The slightly tweaked engine spins with an addictive and more pronounced supercharger whine to an increased 7150-rpm redline. The GP rides slightly lower than a Cooper S and has shorter, retuned dampers. Overall, the changes give the GP excellent handling but highlight the need for more suspension travel. Also, the standard limited-slip differential improves traction out of slow corners, but it brings along torque steer that flaws the otherwise excellent steering.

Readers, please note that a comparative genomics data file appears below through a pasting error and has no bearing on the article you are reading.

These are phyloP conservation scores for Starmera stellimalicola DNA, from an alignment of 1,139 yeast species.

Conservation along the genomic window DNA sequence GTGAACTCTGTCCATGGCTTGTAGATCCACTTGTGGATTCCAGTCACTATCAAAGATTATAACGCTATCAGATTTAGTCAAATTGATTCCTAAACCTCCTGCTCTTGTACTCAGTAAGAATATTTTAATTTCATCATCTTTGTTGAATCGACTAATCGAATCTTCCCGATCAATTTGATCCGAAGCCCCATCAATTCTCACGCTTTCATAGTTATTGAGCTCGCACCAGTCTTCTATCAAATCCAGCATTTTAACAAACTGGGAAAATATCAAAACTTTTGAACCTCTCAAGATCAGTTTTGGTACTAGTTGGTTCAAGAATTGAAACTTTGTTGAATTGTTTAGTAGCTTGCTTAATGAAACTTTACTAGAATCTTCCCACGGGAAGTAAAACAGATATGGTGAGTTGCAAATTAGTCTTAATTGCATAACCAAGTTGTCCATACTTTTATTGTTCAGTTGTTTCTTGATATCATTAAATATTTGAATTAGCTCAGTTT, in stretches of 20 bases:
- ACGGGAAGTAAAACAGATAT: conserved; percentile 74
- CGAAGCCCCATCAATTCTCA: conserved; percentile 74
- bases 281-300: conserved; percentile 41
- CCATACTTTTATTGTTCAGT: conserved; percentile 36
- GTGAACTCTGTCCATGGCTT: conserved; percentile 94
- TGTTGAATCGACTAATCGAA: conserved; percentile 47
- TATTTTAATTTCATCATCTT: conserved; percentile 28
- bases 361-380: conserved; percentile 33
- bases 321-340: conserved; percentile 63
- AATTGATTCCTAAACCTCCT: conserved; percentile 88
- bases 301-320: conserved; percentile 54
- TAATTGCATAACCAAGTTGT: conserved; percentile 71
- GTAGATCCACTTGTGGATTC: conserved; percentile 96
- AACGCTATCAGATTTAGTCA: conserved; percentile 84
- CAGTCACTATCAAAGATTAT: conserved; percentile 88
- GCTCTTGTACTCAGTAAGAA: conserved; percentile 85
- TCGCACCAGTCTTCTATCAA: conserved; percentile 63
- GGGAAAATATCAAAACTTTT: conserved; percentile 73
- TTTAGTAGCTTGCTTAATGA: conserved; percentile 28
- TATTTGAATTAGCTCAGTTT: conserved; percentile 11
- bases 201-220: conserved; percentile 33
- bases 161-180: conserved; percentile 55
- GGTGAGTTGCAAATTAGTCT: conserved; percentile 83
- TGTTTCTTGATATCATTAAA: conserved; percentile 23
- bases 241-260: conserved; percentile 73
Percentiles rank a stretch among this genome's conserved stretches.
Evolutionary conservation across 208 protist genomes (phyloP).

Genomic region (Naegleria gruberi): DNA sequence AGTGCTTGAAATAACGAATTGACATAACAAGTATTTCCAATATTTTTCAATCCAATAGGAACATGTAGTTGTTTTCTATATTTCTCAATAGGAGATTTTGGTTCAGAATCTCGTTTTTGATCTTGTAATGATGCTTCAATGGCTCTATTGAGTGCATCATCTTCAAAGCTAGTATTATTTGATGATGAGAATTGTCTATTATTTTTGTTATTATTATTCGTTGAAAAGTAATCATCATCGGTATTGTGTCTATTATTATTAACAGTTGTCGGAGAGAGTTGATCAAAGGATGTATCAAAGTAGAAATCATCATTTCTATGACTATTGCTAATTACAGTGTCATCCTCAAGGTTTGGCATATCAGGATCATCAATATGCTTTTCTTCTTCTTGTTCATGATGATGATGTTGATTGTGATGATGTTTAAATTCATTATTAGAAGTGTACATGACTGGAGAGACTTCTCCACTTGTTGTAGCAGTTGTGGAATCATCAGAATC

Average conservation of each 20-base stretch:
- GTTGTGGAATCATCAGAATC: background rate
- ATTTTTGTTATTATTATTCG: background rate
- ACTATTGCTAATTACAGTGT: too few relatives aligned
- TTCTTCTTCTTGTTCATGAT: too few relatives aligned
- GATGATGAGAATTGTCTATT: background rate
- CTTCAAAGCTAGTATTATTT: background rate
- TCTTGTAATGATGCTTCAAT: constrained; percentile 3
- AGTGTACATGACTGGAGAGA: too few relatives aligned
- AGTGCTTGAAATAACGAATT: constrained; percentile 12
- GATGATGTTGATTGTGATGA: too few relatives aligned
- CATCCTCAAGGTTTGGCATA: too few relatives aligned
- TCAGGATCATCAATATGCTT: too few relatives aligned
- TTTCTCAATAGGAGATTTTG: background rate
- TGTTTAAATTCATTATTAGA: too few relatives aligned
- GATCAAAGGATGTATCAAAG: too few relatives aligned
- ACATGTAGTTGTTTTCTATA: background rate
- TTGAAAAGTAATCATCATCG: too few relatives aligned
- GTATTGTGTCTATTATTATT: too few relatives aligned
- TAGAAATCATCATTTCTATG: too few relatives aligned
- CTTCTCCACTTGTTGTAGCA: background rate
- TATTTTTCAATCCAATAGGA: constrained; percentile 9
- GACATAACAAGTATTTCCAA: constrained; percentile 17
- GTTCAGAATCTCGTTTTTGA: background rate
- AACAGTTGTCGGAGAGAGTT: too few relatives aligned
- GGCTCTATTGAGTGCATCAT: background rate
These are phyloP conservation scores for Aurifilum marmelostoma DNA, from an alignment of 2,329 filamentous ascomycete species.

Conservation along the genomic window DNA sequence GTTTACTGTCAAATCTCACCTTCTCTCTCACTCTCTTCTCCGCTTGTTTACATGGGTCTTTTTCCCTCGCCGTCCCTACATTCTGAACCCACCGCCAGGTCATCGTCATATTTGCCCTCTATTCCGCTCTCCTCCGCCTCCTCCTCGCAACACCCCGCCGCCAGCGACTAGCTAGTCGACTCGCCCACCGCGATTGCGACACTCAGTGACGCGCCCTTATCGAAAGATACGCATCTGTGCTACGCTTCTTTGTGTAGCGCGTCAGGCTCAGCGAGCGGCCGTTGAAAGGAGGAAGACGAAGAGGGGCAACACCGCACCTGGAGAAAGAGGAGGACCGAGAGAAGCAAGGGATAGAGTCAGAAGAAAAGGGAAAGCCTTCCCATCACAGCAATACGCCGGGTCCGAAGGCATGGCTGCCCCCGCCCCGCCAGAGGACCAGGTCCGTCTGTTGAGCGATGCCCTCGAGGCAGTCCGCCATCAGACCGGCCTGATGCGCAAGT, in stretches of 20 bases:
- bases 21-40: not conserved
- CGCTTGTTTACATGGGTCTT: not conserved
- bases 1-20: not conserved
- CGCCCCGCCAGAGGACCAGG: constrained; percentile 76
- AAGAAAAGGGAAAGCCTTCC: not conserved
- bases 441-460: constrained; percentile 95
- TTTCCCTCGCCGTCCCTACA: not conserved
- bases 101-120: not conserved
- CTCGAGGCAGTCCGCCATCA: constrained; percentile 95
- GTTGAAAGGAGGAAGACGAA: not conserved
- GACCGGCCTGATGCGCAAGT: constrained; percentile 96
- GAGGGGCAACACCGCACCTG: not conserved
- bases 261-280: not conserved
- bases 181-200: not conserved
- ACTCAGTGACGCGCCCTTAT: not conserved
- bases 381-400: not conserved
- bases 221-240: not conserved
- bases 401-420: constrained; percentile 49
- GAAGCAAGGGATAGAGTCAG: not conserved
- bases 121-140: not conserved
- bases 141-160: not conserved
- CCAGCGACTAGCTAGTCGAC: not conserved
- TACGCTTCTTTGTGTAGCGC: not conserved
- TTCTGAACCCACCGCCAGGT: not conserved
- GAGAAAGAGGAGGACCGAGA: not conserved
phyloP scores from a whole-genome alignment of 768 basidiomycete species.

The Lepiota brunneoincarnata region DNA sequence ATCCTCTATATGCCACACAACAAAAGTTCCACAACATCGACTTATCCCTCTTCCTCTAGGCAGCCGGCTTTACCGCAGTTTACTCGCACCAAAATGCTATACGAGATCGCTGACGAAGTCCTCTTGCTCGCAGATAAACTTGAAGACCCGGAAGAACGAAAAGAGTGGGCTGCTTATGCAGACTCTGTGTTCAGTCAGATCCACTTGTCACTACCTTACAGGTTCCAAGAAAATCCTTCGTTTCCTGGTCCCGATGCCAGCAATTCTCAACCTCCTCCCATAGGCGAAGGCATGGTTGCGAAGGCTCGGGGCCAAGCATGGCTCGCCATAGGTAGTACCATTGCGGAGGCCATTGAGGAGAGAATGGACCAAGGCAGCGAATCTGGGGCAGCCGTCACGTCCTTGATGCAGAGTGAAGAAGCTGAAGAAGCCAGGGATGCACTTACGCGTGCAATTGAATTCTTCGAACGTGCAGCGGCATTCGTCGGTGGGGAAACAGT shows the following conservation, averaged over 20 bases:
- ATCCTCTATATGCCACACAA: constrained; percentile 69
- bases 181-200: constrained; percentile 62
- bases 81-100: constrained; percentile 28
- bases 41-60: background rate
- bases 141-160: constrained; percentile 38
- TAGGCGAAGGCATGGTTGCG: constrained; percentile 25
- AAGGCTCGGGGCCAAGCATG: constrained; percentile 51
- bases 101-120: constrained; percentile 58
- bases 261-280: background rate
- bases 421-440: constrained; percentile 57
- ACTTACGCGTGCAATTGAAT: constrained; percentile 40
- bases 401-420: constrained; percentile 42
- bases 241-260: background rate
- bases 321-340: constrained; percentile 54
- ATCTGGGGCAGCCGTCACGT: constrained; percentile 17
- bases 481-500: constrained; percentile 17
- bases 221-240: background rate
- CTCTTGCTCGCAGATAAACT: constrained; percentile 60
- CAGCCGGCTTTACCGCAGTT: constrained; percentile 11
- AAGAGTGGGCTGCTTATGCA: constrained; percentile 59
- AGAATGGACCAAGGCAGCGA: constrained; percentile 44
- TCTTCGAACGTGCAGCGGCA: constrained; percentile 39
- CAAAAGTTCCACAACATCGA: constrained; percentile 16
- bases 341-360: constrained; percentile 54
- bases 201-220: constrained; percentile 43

With its cartoonish looks, undiluted spec, and extra margin of performance, the Works GP kit is a fitting way to fire up Mini geeks in the U.S. before the next-generation car arrives early next year.